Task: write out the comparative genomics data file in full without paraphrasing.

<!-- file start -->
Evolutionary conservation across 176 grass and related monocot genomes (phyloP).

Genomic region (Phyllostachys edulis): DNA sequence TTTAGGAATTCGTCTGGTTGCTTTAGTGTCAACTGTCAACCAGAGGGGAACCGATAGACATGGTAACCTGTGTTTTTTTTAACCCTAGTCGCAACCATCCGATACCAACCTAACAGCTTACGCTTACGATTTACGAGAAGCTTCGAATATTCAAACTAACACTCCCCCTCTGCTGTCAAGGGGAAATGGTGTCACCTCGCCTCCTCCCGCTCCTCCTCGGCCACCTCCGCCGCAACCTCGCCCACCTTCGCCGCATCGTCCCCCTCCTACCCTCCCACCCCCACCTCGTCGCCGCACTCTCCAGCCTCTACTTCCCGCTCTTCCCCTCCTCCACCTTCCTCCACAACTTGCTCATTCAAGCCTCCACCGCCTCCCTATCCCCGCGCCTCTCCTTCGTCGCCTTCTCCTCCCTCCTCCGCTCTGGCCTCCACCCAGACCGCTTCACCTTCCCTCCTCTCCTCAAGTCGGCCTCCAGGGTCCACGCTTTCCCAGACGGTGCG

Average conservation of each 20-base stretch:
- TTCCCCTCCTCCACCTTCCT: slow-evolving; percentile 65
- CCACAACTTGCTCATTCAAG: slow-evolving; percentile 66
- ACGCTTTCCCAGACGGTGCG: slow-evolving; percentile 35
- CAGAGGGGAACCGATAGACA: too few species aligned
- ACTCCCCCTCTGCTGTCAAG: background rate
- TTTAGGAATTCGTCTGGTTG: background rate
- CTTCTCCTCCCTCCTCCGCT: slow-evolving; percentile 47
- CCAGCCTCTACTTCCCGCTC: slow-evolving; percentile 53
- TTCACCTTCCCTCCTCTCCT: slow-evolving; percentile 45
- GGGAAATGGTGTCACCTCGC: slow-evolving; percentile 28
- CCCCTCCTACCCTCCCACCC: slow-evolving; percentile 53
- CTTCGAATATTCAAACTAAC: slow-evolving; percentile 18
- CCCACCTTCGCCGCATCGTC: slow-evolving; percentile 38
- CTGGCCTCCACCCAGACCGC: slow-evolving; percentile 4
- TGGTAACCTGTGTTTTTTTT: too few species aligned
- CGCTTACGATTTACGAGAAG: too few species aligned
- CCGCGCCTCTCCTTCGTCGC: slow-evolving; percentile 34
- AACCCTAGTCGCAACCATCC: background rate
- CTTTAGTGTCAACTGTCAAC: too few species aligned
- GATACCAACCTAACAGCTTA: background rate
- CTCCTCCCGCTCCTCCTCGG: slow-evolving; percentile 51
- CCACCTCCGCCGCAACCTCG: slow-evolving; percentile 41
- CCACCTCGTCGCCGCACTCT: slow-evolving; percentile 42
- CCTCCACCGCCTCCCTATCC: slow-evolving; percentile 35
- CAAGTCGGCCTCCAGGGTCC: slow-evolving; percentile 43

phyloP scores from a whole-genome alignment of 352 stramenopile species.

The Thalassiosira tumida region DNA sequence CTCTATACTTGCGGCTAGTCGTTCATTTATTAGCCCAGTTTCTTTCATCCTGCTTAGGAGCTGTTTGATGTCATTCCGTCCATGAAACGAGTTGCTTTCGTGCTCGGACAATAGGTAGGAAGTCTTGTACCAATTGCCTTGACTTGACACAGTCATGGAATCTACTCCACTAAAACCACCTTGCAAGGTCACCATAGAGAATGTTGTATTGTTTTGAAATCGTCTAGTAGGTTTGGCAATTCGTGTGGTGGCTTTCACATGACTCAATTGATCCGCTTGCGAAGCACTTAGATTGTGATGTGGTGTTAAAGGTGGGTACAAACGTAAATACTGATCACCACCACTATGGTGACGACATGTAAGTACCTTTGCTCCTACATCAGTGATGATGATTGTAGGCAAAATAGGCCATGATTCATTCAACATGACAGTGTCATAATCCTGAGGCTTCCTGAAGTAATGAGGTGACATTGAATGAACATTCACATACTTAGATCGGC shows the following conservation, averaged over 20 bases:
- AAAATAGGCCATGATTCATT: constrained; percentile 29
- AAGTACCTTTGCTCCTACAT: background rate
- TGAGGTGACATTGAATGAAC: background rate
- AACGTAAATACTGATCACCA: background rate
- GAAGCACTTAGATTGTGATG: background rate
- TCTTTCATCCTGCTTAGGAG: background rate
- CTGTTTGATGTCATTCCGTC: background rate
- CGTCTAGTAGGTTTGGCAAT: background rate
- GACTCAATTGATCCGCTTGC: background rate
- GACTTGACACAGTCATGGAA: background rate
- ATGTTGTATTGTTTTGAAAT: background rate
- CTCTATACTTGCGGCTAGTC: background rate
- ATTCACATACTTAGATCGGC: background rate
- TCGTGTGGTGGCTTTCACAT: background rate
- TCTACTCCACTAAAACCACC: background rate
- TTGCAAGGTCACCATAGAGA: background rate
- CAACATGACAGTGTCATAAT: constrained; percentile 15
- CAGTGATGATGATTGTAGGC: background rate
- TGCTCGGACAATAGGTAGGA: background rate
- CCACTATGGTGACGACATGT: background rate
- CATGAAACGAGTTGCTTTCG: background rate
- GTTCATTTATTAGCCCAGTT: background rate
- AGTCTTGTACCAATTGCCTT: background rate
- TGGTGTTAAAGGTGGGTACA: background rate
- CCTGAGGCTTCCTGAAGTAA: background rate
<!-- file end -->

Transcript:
Evolutionary conservation across 176 grass and related monocot genomes (phyloP).

Genomic region (Phyllostachys edulis): DNA sequence TTTAGGAATTCGTCTGGTTGCTTTAGTGTCAACTGTCAACCAGAGGGGAACCGATAGACATGGTAACCTGTGTTTTTTTTAACCCTAGTCGCAACCATCCGATACCAACCTAACAGCTTACGCTTACGATTTACGAGAAGCTTCGAATATTCAAACTAACACTCCCCCTCTGCTGTCAAGGGGAAATGGTGTCACCTCGCCTCCTCCCGCTCCTCCTCGGCCACCTCCGCCGCAACCTCGCCCACCTTCGCCGCATCGTCCCCCTCCTACCCTCCCACCCCCACCTCGTCGCCGCACTCTCCAGCCTCTACTTCCCGCTCTTCCCCTCCTCCACCTTCCTCCACAACTTGCTCATTCAAGCCTCCACCGCCTCCCTATCCCCGCGCCTCTCCTTCGTCGCCTTCTCCTCCCTCCTCCGCTCTGGCCTCCACCCAGACCGCTTCACCTTCCCTCCTCTCCTCAAGTCGGCCTCCAGGGTCCACGCTTTCCCAGACGGTGCG

Average conservation of each 20-base stretch:
- TTCCCCTCCTCCACCTTCCT: slow-evolving; percentile 65
- CCACAACTTGCTCATTCAAG: slow-evolving; percentile 66
- ACGCTTTCCCAGACGGTGCG: slow-evolving; percentile 35
- CAGAGGGGAACCGATAGACA: too few species aligned
- ACTCCCCCTCTGCTGTCAAG: background rate
- TTTAGGAATTCGTCTGGTTG: background rate
- CTTCTCCTCCCTCCTCCGCT: slow-evolving; percentile 47
- CCAGCCTCTACTTCCCGCTC: slow-evolving; percentile 53
- TTCACCTTCCCTCCTCTCCT: slow-evolving; percentile 45
- GGGAAATGGTGTCACCTCGC: slow-evolving; percentile 28
- CCCCTCCTACCCTCCCACCC: slow-evolving; percentile 53
- CTTCGAATATTCAAACTAAC: slow-evolving; percentile 18
- CCCACCTTCGCCGCATCGTC: slow-evolving; percentile 38
- CTGGCCTCCACCCAGACCGC: slow-evolving; percentile 4
- TGGTAACCTGTGTTTTTTTT: too few species aligned
- CGCTTACGATTTACGAGAAG: too few species aligned
- CCGCGCCTCTCCTTCGTCGC: slow-evolving; percentile 34
- AACCCTAGTCGCAACCATCC: background rate
- CTTTAGTGTCAACTGTCAAC: too few species aligned
- GATACCAACCTAACAGCTTA: background rate
- CTCCTCCCGCTCCTCCTCGG: slow-evolving; percentile 51
- CCACCTCCGCCGCAACCTCG: slow-evolving; percentile 41
- CCACCTCGTCGCCGCACTCT: slow-evolving; percentile 42
- CCTCCACCGCCTCCCTATCC: slow-evolving; percentile 35
- CAAGTCGGCCTCCAGGGTCC: slow-evolving; percentile 43

phyloP scores from a whole-genome alignment of 352 stramenopile species.

The Thalassiosira tumida region DNA sequence CTCTATACTTGCGGCTAGTCGTTCATTTATTAGCCCAGTTTCTTTCATCCTGCTTAGGAGCTGTTTGATGTCATTCCGTCCATGAAACGAGTTGCTTTCGTGCTCGGACAATAGGTAGGAAGTCTTGTACCAATTGCCTTGACTTGACACAGTCATGGAATCTACTCCACTAAAACCACCTTGCAAGGTCACCATAGAGAATGTTGTATTGTTTTGAAATCGTCTAGTAGGTTTGGCAATTCGTGTGGTGGCTTTCACATGACTCAATTGATCCGCTTGCGAAGCACTTAGATTGTGATGTGGTGTTAAAGGTGGGTACAAACGTAAATACTGATCACCACCACTATGGTGACGACATGTAAGTACCTTTGCTCCTACATCAGTGATGATGATTGTAGGCAAAATAGGCCATGATTCATTCAACATGACAGTGTCATAATCCTGAGGCTTCCTGAAGTAATGAGGTGACATTGAATGAACATTCACATACTTAGATCGGC shows the following conservation, averaged over 20 bases:
- AAAATAGGCCATGATTCATT: constrained; percentile 29
- AAGTACCTTTGCTCCTACAT: background rate
- TGAGGTGACATTGAATGAAC: background rate
- AACGTAAATACTGATCACCA: background rate
- GAAGCACTTAGATTGTGATG: background rate
- TCTTTCATCCTGCTTAGGAG: background rate
- CTGTTTGATGTCATTCCGTC: background rate
- CGTCTAGTAGGTTTGGCAAT: background rate
- GACTCAATTGATCCGCTTGC: background rate
- GACTTGACACAGTCATGGAA: background rate
- ATGTTGTATTGTTTTGAAAT: background rate
- CTCTATACTTGCGGCTAGTC: background rate
- ATTCACATACTTAGATCGGC: background rate
- TCGTGTGGTGGCTTTCACAT: background rate
- TCTACTCCACTAAAACCACC: background rate
- TTGCAAGGTCACCATAGAGA: background rate
- CAACATGACAGTGTCATAAT: constrained; percentile 15
- CAGTGATGATGATTGTAGGC: background rate
- TGCTCGGACAATAGGTAGGA: background rate
- CCACTATGGTGACGACATGT: background rate
- CATGAAACGAGTTGCTTTCG: background rate
- GTTCATTTATTAGCCCAGTT: background rate
- AGTCTTGTACCAATTGCCTT: background rate
- TGGTGTTAAAGGTGGGTACA: background rate
- CCTGAGGCTTCCTGAAGTAA: background rate